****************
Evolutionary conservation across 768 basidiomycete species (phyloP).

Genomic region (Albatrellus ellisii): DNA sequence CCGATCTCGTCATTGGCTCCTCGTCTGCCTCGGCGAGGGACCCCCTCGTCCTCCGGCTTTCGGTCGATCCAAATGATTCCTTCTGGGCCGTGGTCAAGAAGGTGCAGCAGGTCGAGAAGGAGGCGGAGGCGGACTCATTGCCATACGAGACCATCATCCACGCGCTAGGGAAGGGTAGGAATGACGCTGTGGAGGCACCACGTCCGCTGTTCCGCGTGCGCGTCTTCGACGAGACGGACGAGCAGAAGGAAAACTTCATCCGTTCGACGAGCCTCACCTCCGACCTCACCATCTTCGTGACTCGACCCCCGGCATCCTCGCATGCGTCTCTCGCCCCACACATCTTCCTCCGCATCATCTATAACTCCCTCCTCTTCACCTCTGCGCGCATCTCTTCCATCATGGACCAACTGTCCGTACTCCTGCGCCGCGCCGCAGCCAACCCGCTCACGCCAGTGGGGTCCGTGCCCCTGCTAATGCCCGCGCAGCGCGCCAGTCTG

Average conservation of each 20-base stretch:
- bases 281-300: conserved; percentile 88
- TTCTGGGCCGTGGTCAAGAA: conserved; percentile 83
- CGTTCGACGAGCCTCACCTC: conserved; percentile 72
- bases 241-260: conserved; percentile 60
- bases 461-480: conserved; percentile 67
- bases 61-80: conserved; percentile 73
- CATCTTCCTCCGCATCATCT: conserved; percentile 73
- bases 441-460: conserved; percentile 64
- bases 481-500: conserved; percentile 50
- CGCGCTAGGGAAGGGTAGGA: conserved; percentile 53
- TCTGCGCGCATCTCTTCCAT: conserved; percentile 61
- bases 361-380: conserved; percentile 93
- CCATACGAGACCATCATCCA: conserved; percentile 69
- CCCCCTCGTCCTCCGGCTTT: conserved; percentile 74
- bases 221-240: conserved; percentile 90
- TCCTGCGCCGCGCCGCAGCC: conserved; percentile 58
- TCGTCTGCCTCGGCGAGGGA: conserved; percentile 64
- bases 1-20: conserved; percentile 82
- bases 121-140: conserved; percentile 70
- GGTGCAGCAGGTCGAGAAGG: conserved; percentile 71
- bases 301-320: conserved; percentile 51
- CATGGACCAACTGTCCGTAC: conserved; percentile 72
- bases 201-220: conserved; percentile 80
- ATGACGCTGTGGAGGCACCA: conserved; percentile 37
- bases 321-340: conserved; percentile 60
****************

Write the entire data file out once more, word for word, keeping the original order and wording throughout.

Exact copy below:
Evolutionary conservation across 768 basidiomycete species (phyloP).

Genomic region (Albatrellus ellisii): DNA sequence CCGATCTCGTCATTGGCTCCTCGTCTGCCTCGGCGAGGGACCCCCTCGTCCTCCGGCTTTCGGTCGATCCAAATGATTCCTTCTGGGCCGTGGTCAAGAAGGTGCAGCAGGTCGAGAAGGAGGCGGAGGCGGACTCATTGCCATACGAGACCATCATCCACGCGCTAGGGAAGGGTAGGAATGACGCTGTGGAGGCACCACGTCCGCTGTTCCGCGTGCGCGTCTTCGACGAGACGGACGAGCAGAAGGAAAACTTCATCCGTTCGACGAGCCTCACCTCCGACCTCACCATCTTCGTGACTCGACCCCCGGCATCCTCGCATGCGTCTCTCGCCCCACACATCTTCCTCCGCATCATCTATAACTCCCTCCTCTTCACCTCTGCGCGCATCTCTTCCATCATGGACCAACTGTCCGTACTCCTGCGCCGCGCCGCAGCCAACCCGCTCACGCCAGTGGGGTCCGTGCCCCTGCTAATGCCCGCGCAGCGCGCCAGTCTG

Average conservation of each 20-base stretch:
- bases 281-300: conserved; percentile 88
- TTCTGGGCCGTGGTCAAGAA: conserved; percentile 83
- CGTTCGACGAGCCTCACCTC: conserved; percentile 72
- bases 241-260: conserved; percentile 60
- bases 461-480: conserved; percentile 67
- bases 61-80: conserved; percentile 73
- CATCTTCCTCCGCATCATCT: conserved; percentile 73
- bases 441-460: conserved; percentile 64
- bases 481-500: conserved; percentile 50
- CGCGCTAGGGAAGGGTAGGA: conserved; percentile 53
- TCTGCGCGCATCTCTTCCAT: conserved; percentile 61
- bases 361-380: conserved; percentile 93
- CCATACGAGACCATCATCCA: conserved; percentile 69
- CCCCCTCGTCCTCCGGCTTT: conserved; percentile 74
- bases 221-240: conserved; percentile 90
- TCCTGCGCCGCGCCGCAGCC: conserved; percentile 58
- TCGTCTGCCTCGGCGAGGGA: conserved; percentile 64
- bases 1-20: conserved; percentile 82
- bases 121-140: conserved; percentile 70
- GGTGCAGCAGGTCGAGAAGG: conserved; percentile 71
- bases 301-320: conserved; percentile 51
- CATGGACCAACTGTCCGTAC: conserved; percentile 72
- bases 201-220: conserved; percentile 80
- ATGACGCTGTGGAGGCACCA: conserved; percentile 37
- bases 321-340: conserved; percentile 60